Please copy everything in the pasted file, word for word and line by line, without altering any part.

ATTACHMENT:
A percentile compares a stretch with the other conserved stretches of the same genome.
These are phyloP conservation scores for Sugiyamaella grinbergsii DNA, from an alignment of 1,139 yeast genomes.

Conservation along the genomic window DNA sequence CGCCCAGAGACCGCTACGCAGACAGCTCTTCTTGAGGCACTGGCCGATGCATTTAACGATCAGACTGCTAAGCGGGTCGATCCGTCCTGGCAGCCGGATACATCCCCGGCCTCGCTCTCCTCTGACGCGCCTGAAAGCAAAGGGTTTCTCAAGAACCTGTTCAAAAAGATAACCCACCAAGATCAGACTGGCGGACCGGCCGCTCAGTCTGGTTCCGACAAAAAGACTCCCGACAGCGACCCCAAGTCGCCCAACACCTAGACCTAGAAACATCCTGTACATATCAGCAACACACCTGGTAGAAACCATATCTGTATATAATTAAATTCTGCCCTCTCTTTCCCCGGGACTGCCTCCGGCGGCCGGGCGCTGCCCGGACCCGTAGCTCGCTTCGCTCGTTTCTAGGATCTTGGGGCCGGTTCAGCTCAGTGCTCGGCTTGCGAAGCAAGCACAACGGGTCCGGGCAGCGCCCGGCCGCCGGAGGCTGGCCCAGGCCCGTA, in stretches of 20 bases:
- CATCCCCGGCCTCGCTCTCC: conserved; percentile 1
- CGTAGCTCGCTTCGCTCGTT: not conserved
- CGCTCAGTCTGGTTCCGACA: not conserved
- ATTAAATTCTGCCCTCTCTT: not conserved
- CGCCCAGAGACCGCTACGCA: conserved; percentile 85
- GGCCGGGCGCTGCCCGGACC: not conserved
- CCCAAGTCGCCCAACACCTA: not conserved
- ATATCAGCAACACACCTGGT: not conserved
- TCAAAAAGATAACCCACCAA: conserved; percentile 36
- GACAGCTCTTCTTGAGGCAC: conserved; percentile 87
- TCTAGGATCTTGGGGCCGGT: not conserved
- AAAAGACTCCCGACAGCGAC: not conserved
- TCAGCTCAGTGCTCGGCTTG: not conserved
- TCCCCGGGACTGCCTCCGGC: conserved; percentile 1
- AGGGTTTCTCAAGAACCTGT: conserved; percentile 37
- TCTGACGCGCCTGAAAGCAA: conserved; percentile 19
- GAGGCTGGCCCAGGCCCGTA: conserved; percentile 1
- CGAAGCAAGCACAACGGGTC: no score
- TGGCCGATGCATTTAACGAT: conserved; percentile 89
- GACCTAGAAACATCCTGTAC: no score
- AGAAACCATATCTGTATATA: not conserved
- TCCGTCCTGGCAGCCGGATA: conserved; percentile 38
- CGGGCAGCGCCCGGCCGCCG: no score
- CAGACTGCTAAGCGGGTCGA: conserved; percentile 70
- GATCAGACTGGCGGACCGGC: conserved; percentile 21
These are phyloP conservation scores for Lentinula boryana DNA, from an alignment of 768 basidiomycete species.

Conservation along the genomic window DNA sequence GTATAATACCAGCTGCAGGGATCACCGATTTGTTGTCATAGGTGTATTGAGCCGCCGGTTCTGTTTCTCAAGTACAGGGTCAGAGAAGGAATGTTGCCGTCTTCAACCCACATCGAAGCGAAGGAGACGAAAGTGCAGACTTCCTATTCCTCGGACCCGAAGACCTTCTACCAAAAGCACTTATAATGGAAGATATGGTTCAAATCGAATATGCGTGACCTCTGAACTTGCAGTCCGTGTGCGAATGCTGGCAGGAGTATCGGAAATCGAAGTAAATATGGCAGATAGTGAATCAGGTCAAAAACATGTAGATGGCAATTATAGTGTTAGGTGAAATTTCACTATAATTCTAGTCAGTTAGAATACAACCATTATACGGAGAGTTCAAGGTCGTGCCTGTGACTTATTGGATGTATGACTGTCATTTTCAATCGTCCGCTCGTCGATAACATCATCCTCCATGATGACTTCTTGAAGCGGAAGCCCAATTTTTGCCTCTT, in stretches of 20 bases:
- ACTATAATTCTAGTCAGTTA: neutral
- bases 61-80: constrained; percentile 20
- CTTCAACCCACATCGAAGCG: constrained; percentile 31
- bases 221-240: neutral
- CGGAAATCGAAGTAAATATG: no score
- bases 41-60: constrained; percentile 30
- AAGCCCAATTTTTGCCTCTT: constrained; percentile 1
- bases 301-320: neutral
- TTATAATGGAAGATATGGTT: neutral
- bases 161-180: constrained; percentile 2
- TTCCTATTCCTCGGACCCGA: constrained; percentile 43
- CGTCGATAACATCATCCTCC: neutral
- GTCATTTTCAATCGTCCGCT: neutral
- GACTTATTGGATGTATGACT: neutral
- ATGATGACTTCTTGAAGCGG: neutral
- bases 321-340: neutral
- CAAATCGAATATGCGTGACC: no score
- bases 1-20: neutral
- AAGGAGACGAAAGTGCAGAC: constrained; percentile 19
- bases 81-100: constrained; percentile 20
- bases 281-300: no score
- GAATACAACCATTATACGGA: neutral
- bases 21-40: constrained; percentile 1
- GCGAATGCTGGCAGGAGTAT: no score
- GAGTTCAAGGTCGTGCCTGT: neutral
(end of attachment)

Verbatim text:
A percentile compares a stretch with the other conserved stretches of the same genome.
These are phyloP conservation scores for Sugiyamaella grinbergsii DNA, from an alignment of 1,139 yeast genomes.

Conservation along the genomic window DNA sequence CGCCCAGAGACCGCTACGCAGACAGCTCTTCTTGAGGCACTGGCCGATGCATTTAACGATCAGACTGCTAAGCGGGTCGATCCGTCCTGGCAGCCGGATACATCCCCGGCCTCGCTCTCCTCTGACGCGCCTGAAAGCAAAGGGTTTCTCAAGAACCTGTTCAAAAAGATAACCCACCAAGATCAGACTGGCGGACCGGCCGCTCAGTCTGGTTCCGACAAAAAGACTCCCGACAGCGACCCCAAGTCGCCCAACACCTAGACCTAGAAACATCCTGTACATATCAGCAACACACCTGGTAGAAACCATATCTGTATATAATTAAATTCTGCCCTCTCTTTCCCCGGGACTGCCTCCGGCGGCCGGGCGCTGCCCGGACCCGTAGCTCGCTTCGCTCGTTTCTAGGATCTTGGGGCCGGTTCAGCTCAGTGCTCGGCTTGCGAAGCAAGCACAACGGGTCCGGGCAGCGCCCGGCCGCCGGAGGCTGGCCCAGGCCCGTA, in stretches of 20 bases:
- CATCCCCGGCCTCGCTCTCC: conserved; percentile 1
- CGTAGCTCGCTTCGCTCGTT: not conserved
- CGCTCAGTCTGGTTCCGACA: not conserved
- ATTAAATTCTGCCCTCTCTT: not conserved
- CGCCCAGAGACCGCTACGCA: conserved; percentile 85
- GGCCGGGCGCTGCCCGGACC: not conserved
- CCCAAGTCGCCCAACACCTA: not conserved
- ATATCAGCAACACACCTGGT: not conserved
- TCAAAAAGATAACCCACCAA: conserved; percentile 36
- GACAGCTCTTCTTGAGGCAC: conserved; percentile 87
- TCTAGGATCTTGGGGCCGGT: not conserved
- AAAAGACTCCCGACAGCGAC: not conserved
- TCAGCTCAGTGCTCGGCTTG: not conserved
- TCCCCGGGACTGCCTCCGGC: conserved; percentile 1
- AGGGTTTCTCAAGAACCTGT: conserved; percentile 37
- TCTGACGCGCCTGAAAGCAA: conserved; percentile 19
- GAGGCTGGCCCAGGCCCGTA: conserved; percentile 1
- CGAAGCAAGCACAACGGGTC: no score
- TGGCCGATGCATTTAACGAT: conserved; percentile 89
- GACCTAGAAACATCCTGTAC: no score
- AGAAACCATATCTGTATATA: not conserved
- TCCGTCCTGGCAGCCGGATA: conserved; percentile 38
- CGGGCAGCGCCCGGCCGCCG: no score
- CAGACTGCTAAGCGGGTCGA: conserved; percentile 70
- GATCAGACTGGCGGACCGGC: conserved; percentile 21
These are phyloP conservation scores for Lentinula boryana DNA, from an alignment of 768 basidiomycete species.

Conservation along the genomic window DNA sequence GTATAATACCAGCTGCAGGGATCACCGATTTGTTGTCATAGGTGTATTGAGCCGCCGGTTCTGTTTCTCAAGTACAGGGTCAGAGAAGGAATGTTGCCGTCTTCAACCCACATCGAAGCGAAGGAGACGAAAGTGCAGACTTCCTATTCCTCGGACCCGAAGACCTTCTACCAAAAGCACTTATAATGGAAGATATGGTTCAAATCGAATATGCGTGACCTCTGAACTTGCAGTCCGTGTGCGAATGCTGGCAGGAGTATCGGAAATCGAAGTAAATATGGCAGATAGTGAATCAGGTCAAAAACATGTAGATGGCAATTATAGTGTTAGGTGAAATTTCACTATAATTCTAGTCAGTTAGAATACAACCATTATACGGAGAGTTCAAGGTCGTGCCTGTGACTTATTGGATGTATGACTGTCATTTTCAATCGTCCGCTCGTCGATAACATCATCCTCCATGATGACTTCTTGAAGCGGAAGCCCAATTTTTGCCTCTT, in stretches of 20 bases:
- ACTATAATTCTAGTCAGTTA: neutral
- bases 61-80: constrained; percentile 20
- CTTCAACCCACATCGAAGCG: constrained; percentile 31
- bases 221-240: neutral
- CGGAAATCGAAGTAAATATG: no score
- bases 41-60: constrained; percentile 30
- AAGCCCAATTTTTGCCTCTT: constrained; percentile 1
- bases 301-320: neutral
- TTATAATGGAAGATATGGTT: neutral
- bases 161-180: constrained; percentile 2
- TTCCTATTCCTCGGACCCGA: constrained; percentile 43
- CGTCGATAACATCATCCTCC: neutral
- GTCATTTTCAATCGTCCGCT: neutral
- GACTTATTGGATGTATGACT: neutral
- ATGATGACTTCTTGAAGCGG: neutral
- bases 321-340: neutral
- CAAATCGAATATGCGTGACC: no score
- bases 1-20: neutral
- AAGGAGACGAAAGTGCAGAC: constrained; percentile 19
- bases 81-100: constrained; percentile 20
- bases 281-300: no score
- GAATACAACCATTATACGGA: neutral
- bases 21-40: constrained; percentile 1
- GCGAATGCTGGCAGGAGTAT: no score
- GAGTTCAAGGTCGTGCCTGT: neutral